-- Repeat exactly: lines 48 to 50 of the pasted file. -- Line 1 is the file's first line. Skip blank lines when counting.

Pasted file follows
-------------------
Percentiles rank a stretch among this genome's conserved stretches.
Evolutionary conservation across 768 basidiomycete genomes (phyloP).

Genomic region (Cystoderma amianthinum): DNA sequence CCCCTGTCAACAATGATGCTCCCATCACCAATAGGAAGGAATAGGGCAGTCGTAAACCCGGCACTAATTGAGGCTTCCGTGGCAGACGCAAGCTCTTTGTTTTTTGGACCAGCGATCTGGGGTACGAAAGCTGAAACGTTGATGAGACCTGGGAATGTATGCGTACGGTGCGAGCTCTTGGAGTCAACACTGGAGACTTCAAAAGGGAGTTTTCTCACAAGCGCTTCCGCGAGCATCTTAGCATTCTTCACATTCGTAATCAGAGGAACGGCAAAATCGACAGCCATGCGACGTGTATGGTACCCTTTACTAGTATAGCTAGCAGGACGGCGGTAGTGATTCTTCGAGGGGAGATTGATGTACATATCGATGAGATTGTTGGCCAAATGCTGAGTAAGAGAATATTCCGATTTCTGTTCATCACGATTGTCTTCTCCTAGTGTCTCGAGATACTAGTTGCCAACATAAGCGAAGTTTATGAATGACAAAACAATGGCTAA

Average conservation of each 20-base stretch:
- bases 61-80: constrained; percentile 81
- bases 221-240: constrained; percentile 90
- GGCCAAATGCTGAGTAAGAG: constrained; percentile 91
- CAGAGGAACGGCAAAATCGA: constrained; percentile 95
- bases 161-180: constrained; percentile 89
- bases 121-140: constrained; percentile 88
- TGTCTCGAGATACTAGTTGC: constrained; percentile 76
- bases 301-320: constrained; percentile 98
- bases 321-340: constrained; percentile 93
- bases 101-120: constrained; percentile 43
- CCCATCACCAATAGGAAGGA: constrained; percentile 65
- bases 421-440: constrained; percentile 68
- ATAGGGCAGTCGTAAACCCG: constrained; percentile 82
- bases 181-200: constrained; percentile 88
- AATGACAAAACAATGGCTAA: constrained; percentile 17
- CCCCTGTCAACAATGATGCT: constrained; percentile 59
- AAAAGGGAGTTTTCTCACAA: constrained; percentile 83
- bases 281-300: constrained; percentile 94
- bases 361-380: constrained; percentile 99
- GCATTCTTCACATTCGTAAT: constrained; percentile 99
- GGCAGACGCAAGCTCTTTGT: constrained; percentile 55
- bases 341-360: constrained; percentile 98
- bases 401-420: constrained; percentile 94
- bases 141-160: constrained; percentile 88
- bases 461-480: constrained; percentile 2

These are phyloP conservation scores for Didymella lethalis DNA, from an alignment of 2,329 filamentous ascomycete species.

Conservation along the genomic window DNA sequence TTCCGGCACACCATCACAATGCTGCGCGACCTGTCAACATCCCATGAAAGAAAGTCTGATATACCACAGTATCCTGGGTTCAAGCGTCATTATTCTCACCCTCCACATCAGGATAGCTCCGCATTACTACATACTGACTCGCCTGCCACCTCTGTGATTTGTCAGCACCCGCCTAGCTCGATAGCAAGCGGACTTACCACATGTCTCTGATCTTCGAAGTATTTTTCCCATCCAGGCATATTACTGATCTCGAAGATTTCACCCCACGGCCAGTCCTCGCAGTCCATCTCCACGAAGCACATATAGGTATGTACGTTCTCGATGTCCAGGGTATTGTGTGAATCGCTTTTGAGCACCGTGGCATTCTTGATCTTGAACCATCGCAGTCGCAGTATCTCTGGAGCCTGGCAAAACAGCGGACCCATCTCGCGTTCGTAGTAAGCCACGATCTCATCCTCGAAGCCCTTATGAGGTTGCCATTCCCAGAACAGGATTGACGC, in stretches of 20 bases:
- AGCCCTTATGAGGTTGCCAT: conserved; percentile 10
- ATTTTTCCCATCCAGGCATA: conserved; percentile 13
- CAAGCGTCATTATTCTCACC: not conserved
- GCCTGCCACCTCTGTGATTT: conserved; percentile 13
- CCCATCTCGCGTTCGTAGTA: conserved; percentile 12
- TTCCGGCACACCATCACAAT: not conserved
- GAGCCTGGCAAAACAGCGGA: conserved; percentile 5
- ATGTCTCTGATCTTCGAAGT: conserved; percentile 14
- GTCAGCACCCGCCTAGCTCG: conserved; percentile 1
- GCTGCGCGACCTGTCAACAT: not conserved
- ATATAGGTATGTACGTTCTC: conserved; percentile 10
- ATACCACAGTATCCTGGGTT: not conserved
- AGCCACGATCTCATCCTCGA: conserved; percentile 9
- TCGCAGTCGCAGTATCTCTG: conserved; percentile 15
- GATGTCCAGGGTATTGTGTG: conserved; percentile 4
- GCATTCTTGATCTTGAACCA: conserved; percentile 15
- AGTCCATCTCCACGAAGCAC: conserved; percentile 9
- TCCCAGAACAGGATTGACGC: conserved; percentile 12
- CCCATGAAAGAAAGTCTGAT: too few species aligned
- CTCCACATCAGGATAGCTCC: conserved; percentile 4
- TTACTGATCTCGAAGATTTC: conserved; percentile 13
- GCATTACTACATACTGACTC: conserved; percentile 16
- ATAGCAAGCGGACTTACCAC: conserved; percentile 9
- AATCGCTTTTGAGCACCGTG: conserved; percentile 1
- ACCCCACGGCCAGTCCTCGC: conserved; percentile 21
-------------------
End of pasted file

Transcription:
- AGTCCATCTCCACGAAGCAC: conserved; percentile 9
- TCCCAGAACAGGATTGACGC: conserved; percentile 12
- CCCATGAAAGAAAGTCTGAT: too few species aligned